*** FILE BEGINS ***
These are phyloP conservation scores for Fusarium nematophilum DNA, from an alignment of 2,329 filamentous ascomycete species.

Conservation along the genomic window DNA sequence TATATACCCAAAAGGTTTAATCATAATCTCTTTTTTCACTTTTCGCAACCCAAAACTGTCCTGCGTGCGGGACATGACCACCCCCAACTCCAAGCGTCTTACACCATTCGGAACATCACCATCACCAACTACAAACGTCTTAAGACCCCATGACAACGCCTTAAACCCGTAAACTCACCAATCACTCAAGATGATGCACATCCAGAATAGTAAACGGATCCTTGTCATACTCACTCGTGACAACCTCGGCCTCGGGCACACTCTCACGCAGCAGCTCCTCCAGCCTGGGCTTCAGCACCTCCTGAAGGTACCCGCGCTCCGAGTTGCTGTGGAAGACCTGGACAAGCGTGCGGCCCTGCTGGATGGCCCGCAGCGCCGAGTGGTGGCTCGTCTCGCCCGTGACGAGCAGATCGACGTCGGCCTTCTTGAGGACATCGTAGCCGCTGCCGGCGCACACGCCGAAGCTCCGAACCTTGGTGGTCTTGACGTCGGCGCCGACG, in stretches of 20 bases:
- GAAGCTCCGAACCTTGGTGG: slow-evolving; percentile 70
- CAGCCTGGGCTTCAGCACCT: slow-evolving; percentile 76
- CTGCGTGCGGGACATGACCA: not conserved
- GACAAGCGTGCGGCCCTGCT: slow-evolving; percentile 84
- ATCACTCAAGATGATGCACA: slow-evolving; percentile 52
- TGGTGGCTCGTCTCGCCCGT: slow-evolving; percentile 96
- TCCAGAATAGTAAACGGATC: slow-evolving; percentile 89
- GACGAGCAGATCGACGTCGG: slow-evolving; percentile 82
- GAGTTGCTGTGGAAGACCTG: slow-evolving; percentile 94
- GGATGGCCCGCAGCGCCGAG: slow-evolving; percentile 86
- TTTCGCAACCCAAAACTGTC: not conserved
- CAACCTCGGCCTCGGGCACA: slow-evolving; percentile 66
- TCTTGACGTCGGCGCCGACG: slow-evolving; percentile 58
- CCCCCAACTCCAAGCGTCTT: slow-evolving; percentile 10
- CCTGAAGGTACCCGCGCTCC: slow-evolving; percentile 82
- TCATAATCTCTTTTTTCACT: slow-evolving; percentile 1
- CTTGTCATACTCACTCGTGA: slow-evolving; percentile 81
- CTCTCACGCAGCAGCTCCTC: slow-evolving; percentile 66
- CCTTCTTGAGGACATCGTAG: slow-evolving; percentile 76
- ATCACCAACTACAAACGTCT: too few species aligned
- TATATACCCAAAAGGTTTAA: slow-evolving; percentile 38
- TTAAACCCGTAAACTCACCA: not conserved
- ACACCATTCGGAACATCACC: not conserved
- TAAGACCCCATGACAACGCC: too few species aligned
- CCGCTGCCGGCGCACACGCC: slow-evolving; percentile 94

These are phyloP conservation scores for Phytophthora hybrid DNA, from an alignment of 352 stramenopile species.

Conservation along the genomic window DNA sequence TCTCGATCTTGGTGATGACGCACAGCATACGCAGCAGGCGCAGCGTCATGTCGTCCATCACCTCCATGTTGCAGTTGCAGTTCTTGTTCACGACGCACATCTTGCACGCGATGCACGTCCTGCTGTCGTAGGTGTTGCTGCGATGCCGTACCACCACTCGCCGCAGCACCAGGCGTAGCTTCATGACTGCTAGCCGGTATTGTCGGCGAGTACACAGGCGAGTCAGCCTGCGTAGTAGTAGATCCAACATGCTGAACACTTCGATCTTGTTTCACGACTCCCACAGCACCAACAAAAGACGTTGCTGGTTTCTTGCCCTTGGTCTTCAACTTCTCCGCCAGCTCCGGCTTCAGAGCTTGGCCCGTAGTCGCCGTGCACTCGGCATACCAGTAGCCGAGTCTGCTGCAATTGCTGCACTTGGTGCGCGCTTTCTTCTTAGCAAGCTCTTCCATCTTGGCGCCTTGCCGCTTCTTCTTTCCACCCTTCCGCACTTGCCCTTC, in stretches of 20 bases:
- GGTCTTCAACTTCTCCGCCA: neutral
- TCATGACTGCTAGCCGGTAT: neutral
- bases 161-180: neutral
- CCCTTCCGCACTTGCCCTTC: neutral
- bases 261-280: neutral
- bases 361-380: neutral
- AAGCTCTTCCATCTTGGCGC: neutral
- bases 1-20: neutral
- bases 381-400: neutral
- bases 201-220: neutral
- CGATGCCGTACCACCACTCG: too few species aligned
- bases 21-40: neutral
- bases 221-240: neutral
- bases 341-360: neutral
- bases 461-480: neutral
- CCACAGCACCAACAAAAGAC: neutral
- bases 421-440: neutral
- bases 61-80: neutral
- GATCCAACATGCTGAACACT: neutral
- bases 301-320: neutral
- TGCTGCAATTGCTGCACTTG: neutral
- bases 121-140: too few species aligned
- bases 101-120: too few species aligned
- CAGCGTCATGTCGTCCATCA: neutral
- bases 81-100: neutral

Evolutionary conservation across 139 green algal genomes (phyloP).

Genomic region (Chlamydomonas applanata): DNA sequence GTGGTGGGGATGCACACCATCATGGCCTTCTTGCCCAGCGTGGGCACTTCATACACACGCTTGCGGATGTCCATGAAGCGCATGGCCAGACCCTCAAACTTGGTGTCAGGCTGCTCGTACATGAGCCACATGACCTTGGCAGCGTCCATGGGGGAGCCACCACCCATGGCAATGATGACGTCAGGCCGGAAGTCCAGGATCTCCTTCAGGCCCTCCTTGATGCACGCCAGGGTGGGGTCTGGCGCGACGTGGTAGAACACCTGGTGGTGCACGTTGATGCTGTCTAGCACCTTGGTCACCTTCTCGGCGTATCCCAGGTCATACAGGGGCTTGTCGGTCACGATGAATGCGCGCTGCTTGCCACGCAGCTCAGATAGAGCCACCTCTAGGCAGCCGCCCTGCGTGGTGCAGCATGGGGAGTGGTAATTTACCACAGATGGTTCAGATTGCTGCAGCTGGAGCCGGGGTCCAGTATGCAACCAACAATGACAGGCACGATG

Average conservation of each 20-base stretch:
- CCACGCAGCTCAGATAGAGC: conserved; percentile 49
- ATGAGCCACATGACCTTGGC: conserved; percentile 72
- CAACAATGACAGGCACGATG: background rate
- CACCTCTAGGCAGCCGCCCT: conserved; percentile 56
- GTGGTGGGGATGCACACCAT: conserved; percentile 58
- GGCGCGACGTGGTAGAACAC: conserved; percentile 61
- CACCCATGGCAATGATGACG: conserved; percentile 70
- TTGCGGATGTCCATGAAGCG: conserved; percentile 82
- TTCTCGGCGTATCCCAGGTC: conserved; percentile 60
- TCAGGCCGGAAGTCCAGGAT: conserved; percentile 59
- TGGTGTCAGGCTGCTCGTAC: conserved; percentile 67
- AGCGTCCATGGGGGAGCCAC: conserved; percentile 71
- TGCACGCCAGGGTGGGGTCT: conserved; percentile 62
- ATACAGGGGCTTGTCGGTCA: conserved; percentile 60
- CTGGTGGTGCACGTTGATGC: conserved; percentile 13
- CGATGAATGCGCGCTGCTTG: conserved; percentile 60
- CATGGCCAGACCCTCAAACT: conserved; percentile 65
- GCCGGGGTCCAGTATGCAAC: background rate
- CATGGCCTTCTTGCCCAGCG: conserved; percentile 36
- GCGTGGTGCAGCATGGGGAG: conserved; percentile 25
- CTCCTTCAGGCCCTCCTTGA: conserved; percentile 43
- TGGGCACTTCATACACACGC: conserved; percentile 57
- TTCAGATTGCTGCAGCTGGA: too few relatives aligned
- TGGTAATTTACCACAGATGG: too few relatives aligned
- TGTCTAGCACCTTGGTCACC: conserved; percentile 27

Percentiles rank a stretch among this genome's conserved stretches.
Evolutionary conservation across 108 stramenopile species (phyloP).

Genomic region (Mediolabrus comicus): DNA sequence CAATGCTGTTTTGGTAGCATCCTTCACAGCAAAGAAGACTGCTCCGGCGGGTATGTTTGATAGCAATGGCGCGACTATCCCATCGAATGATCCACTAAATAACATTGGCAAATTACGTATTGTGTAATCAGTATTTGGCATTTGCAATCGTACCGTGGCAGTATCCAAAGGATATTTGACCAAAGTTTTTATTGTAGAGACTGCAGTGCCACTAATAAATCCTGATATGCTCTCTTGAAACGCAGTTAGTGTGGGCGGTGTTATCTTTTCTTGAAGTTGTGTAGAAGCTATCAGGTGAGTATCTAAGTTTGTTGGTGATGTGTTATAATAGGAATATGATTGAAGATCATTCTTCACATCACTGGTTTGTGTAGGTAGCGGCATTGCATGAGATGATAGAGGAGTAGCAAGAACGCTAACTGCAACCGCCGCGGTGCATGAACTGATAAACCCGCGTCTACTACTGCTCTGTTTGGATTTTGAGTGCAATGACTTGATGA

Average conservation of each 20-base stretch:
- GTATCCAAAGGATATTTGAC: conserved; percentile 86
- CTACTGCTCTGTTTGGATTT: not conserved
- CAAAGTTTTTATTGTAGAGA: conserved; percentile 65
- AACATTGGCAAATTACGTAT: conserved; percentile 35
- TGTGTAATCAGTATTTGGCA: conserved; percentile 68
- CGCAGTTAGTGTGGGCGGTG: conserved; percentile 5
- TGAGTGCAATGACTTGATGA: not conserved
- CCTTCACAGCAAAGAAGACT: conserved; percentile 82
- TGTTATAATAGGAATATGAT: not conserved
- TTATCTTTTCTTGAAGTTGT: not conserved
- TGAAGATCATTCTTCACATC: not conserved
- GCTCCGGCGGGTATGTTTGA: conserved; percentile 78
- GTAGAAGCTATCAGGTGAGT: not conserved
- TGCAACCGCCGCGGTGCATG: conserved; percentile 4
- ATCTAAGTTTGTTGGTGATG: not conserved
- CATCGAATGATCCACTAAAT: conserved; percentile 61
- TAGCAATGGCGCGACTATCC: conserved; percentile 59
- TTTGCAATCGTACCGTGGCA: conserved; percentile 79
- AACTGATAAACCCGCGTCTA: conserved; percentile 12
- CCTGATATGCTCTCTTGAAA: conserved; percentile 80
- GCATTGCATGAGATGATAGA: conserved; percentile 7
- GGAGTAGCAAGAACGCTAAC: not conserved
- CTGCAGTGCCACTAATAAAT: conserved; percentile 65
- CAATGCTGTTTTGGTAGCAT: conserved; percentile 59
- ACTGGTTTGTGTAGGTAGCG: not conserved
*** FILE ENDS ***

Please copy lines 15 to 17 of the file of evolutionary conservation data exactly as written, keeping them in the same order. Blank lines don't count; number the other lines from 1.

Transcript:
- TCTTGACGTCGGCGCCGACG: slow-evolving; percentile 58
- CCCCCAACTCCAAGCGTCTT: slow-evolving; percentile 10
- CCTGAAGGTACCCGCGCTCC: slow-evolving; percentile 82